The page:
Events conspired against the euro this week. Beetlegate didn't help matters, though it had more of a dampening effect on European share prices than it did on the currency itself. More important was a suspicion that the European Central Bank was sufficiently concerned about economic growth to be considering an extension to its programme of quantitative easing - printing money.  The euro was also hurt by comments from senior Federal Reserve officials suggesting that US interest rates might, after all, head higher before Christmas.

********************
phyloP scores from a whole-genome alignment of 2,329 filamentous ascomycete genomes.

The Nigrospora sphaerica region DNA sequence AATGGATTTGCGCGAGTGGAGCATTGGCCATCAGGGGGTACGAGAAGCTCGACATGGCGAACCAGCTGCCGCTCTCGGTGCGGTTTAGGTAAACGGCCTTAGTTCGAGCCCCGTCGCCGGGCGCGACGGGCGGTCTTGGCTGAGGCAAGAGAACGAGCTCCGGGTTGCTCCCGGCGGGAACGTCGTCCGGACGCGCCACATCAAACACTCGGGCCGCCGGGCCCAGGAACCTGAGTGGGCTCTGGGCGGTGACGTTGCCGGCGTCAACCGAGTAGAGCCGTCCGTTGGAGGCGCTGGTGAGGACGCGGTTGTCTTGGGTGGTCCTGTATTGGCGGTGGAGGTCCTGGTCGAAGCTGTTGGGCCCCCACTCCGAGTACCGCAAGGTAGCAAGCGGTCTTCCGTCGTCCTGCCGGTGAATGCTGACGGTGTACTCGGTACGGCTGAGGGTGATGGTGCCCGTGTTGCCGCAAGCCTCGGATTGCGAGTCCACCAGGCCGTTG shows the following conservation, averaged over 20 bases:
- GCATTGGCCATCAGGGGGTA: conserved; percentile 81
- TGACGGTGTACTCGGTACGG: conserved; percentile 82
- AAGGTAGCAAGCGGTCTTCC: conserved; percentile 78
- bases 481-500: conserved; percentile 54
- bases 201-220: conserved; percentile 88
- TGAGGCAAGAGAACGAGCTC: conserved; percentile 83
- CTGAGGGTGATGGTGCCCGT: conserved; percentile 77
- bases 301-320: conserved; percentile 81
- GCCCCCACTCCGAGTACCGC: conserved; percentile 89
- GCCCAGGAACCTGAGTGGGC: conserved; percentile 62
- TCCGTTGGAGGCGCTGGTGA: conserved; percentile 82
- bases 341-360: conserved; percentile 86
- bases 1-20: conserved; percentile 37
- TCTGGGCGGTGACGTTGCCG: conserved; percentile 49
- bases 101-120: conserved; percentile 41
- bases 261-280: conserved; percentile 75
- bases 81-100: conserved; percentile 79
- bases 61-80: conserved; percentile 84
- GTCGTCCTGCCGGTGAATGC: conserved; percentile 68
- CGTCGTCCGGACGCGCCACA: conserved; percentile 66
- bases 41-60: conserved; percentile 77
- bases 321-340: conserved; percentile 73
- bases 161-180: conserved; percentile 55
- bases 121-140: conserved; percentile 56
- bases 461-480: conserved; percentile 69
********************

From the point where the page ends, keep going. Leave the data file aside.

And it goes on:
On the plus side, the ECB president told the European Parliament that there is no current plan to extend QE. The euro also benefited from its status as a safe-haven when nervousness increased about the state of the Chinese economy.

So the euro lost two and a half US cents and two thirds of an Australian cent. It was just about unchanged against sterling.